After SM Foundation conducted its sustainable agriculture program Kabalikat sa Kabuhayan (KSK) farmers’ training in the Yolanda-stricken (international name: Haiyan) area of Iloilo in 2014, a total of 230 farmer-graduates re-entered society with renewed hope.
Among them was Engineer Lemie Leonida, a retired school teacher. After Yolanda leveled most of their area in Lambunao and destroyed their means of livelihood, she turned to farming as a way to help out her family.
After completing their 12-week training, Leonida and her fellow KSK graduates formed the cooperative KSK Lambunao Organic Vegetable Growers Association (KSK LaOVeGA).
Starting with kangkong and lettuce, the group started to sell crops to SM Market food suppliers. Before long, they ventured to growing red lady papaya. They now produce about 1 ton per week.
“It is only now that I realized that the richest part of the earth is in the soil,” Leonida said. “Farming can be very rewarding, enjoyable, worthwhile and, on top it all, income generating.”
As the demand for their produce increased, the group established a training center in 2014 to train interested residents in the area. The center conducts trainings on high-value crops, organic agriculture and herb-growing based on what they have learned under the KSK program. The training not only provided more livelihood opportunities to the community but also increased the group’s pool of farmers.
In less than a year, the KSK LaOVeGA Training Center has already conducted 3 trainings benefitting 75-100 farmers per batch in Lambunao and its surrounding communities.
Aside from this, KSK LaOVeGA also supports the local government’s supplementary feeding program by providing fresh fruits and vegetables. They also conduct trainings for parents on organic backyard vegetable farming to help them provide healthier meals for their own families.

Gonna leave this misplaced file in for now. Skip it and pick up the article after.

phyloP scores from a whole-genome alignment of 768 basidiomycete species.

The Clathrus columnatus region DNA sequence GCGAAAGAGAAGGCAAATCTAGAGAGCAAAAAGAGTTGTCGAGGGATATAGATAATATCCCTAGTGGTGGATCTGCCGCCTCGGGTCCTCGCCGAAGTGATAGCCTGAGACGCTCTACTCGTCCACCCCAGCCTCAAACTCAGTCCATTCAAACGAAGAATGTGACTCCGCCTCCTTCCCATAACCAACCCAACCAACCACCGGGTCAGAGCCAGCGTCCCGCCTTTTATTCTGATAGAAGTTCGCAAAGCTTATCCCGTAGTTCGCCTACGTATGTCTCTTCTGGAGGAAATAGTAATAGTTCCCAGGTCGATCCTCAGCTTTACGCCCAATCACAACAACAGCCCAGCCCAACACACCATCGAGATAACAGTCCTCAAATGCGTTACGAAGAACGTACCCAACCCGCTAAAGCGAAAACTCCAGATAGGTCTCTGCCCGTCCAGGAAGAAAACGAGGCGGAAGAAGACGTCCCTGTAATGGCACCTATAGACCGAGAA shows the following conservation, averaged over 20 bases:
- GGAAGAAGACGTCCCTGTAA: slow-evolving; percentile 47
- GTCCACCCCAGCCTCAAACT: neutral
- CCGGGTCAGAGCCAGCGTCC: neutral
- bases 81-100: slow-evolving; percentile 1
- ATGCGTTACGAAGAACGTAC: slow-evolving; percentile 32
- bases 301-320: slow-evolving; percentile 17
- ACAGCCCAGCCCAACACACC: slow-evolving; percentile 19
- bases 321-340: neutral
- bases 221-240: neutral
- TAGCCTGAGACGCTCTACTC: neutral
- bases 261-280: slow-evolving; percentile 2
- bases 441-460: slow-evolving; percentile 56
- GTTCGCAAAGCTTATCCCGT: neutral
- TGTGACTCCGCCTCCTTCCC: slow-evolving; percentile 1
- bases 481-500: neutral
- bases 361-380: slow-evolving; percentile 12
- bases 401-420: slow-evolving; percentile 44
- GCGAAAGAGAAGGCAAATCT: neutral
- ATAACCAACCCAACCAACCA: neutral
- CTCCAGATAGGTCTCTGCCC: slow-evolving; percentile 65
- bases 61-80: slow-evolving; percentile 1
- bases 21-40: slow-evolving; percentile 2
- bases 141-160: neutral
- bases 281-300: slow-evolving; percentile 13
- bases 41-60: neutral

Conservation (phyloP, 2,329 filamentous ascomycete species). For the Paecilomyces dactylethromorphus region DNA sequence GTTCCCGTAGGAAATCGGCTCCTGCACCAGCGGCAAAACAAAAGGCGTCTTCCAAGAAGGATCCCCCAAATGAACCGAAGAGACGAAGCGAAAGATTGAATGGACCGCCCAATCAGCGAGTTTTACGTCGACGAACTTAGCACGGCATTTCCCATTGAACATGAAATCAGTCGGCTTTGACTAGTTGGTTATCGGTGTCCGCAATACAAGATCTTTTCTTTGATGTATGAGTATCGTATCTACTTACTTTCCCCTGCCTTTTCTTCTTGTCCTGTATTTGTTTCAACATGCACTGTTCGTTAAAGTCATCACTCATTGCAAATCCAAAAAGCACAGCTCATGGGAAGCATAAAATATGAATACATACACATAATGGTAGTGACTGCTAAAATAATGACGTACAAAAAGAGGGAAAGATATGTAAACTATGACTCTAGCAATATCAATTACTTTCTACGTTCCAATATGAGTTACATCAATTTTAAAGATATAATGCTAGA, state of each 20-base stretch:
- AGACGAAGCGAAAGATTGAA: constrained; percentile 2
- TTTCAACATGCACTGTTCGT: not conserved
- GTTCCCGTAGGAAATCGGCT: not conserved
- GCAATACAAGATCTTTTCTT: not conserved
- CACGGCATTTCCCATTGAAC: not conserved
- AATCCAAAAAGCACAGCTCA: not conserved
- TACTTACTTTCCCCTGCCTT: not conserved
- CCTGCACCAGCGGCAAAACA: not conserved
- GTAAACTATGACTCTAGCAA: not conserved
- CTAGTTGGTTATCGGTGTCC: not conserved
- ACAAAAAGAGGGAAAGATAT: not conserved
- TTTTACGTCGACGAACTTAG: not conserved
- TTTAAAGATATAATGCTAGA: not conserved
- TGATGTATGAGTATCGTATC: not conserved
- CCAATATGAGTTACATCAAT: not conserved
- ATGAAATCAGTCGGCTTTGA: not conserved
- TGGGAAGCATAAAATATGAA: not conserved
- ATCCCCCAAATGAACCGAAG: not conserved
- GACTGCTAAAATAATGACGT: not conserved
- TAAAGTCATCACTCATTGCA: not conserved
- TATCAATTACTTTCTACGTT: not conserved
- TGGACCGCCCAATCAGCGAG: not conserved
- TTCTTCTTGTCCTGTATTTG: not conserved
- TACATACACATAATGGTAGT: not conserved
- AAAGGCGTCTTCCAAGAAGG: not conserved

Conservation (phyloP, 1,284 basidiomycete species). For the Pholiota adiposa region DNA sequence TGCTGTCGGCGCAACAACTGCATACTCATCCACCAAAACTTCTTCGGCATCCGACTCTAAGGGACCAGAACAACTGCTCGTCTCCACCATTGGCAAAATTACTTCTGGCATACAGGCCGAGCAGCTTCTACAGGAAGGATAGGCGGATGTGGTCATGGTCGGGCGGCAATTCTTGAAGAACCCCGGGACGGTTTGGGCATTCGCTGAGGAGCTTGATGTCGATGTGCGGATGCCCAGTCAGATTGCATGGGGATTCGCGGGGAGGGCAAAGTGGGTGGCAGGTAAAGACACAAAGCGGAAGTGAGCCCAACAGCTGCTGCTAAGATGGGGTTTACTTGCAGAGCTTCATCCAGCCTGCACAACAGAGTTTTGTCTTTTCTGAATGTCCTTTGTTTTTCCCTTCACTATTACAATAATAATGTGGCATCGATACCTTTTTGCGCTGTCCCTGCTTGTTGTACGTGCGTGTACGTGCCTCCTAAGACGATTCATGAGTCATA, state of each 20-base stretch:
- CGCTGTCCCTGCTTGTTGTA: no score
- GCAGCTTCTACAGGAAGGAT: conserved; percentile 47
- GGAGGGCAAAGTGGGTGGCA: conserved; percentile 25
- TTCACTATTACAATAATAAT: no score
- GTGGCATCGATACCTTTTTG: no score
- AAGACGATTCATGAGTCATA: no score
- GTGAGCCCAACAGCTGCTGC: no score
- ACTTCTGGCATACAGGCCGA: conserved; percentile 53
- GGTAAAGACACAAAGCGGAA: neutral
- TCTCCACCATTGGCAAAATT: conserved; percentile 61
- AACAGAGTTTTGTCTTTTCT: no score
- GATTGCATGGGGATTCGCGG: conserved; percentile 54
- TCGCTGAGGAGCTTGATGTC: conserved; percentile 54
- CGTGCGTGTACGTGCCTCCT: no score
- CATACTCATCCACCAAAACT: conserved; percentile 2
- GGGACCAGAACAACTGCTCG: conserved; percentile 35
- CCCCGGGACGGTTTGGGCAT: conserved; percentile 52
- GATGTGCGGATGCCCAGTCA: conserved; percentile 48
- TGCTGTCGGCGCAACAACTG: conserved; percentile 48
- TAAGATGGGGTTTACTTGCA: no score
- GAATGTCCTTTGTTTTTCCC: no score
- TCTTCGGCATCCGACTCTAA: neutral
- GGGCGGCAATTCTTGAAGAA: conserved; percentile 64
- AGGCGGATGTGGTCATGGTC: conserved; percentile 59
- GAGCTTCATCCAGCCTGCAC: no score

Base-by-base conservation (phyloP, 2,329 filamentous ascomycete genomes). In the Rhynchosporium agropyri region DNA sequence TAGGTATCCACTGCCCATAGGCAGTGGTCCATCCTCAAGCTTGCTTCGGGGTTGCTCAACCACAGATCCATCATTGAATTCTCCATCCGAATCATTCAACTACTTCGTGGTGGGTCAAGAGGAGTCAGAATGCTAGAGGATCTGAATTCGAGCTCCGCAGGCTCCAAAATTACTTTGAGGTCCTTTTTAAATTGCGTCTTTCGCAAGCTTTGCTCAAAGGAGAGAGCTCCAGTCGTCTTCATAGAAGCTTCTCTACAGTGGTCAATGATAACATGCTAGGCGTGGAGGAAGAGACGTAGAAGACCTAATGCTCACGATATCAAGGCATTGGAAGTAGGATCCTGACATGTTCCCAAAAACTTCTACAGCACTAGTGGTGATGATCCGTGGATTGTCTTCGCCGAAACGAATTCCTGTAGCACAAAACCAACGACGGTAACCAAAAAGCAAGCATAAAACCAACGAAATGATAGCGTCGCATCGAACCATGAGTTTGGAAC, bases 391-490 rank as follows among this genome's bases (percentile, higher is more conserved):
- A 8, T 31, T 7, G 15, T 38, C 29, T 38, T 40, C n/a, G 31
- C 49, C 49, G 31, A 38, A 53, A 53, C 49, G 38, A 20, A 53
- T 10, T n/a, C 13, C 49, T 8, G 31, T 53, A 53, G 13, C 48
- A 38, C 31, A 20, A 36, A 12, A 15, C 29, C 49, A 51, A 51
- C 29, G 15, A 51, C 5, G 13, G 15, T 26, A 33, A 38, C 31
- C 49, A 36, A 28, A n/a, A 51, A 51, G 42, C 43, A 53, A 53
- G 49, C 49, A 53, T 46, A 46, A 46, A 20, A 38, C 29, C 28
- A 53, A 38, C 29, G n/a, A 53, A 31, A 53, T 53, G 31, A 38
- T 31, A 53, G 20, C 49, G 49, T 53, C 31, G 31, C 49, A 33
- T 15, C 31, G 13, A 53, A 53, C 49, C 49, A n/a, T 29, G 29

Another KSK graduate who also conducts trainings is Eduardo Aucena. Due to the strong influence of his father who was also a farmer, Aucena joined the KSK training conducted in Catablan, Urdaneta in 2012.
After completing the training, Aucena became part of a cooperative group established among his fellow KSK batchmates. Before long, they were able to supply to various sellers and have created a stable source of income for themselves.
At the same time, Aucena also tends to his family’s 7-hectare rented farmland. Because of his training under the KSK program, he is now able to plant high-value crops in addition to their yield of corn and grain. Learning more about systematic farming helped him improve the quality and quantity of his crops.
With his business flourishing, Aucena started to employ out-of-school youth in Brgy. Mermer, Manaoag, Pangasinan in his farm. While they are able to earn, workers are given the chance to learn more about organic farming for their own backyards.
Leonida and Aucena are only two of SM Foundation’s farmer-graduates who continue to replicate what they have learned from their KSK trainings
“We encourage our farmers to share what they have learned during the training—not only to fellow farmers but also to their neighbors, relatives and friends,” said Cristie Angeles, SM Foundation Assistant Vice President for Livelihood. “By doing this, the farmers themselves are helping build their communities by creating stable sources of food and creating more livelihood opportunities.”
Angeles added, “These farmers are not only building bigger and stronger cooperative groups but have also become living testaments that farming can still be beneficial and profitable, even in this day and age.”
Now on its eighth year, SM Foundation’s KSK farmers’ training program continues to address social challenges like food security by teaching farmers new and doable technical and hands on production of high value crops.
The KSK program is conducted in partnership with Harbest Agribusiness Corporation and in cooperation with the Department of Agriculture, the Department of Social Welfare and Development and local government units.
To date, SM Foundation has already trained 11, 697 farmers from 524 municipalities nationwide.